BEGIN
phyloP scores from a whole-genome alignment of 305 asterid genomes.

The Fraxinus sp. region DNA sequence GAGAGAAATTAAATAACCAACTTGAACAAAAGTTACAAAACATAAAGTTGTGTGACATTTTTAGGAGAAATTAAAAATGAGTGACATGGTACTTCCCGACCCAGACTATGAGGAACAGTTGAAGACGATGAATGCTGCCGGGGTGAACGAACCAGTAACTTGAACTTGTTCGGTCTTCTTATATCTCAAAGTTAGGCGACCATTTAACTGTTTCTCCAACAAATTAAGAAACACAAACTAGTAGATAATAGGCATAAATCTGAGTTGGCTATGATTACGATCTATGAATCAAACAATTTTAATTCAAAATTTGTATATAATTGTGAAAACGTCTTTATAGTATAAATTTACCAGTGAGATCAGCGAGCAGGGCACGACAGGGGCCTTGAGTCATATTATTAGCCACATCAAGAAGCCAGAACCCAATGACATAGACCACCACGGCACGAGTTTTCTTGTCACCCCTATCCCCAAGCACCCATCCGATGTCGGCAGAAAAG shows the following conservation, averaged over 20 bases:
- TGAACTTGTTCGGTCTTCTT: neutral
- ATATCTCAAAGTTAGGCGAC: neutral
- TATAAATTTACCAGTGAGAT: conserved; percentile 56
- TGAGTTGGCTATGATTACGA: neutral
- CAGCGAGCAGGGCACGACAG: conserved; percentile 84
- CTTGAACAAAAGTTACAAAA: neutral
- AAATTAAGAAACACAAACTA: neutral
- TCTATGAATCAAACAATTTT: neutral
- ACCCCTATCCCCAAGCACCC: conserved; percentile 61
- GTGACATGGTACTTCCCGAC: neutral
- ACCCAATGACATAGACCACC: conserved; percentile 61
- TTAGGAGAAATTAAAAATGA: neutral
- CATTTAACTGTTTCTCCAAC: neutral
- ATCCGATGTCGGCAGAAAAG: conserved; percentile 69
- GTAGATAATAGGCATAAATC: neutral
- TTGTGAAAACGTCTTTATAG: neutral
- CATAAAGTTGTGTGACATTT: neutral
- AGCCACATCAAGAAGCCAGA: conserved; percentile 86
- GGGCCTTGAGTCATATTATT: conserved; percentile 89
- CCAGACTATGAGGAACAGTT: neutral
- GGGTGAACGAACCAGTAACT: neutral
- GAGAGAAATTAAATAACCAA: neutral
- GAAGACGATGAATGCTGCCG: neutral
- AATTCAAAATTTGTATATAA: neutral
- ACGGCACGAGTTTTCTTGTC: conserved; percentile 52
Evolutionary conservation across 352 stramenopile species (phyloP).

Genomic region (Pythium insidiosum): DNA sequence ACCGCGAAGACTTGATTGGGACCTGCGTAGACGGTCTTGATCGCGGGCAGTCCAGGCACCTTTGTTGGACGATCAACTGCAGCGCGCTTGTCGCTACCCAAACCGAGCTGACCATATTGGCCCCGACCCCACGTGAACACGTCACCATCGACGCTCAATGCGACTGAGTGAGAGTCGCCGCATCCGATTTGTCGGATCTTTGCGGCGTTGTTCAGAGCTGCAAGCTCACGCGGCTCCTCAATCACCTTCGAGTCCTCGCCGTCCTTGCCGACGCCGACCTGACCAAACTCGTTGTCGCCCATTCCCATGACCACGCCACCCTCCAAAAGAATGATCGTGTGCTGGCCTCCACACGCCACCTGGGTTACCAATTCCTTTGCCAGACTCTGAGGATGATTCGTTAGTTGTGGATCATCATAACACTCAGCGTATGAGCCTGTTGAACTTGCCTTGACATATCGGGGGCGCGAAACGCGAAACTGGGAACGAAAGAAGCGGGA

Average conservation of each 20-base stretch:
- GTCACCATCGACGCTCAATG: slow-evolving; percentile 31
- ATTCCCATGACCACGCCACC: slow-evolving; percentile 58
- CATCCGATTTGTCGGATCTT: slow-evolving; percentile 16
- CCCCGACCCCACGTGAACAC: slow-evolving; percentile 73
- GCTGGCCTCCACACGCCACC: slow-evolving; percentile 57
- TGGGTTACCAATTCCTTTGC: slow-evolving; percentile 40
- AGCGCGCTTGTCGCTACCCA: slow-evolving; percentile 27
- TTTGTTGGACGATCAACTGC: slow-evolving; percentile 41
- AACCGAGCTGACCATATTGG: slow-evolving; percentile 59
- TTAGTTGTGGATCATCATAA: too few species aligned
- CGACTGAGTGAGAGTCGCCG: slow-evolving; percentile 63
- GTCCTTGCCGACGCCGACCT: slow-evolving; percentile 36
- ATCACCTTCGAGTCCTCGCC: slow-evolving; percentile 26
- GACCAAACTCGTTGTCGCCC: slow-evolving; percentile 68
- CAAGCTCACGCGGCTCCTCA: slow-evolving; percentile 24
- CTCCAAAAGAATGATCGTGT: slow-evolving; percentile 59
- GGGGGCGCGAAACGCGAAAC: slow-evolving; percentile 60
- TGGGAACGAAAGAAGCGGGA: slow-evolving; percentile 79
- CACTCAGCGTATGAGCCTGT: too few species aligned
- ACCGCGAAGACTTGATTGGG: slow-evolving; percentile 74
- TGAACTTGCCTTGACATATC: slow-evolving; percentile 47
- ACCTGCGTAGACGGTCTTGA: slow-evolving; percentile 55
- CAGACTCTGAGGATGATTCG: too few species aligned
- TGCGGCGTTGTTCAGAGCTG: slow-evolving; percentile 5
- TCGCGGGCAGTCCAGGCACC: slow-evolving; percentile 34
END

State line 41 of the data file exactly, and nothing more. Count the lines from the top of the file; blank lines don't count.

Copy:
- CGACTGAGTGAGAGTCGCCG: slow-evolving; percentile 63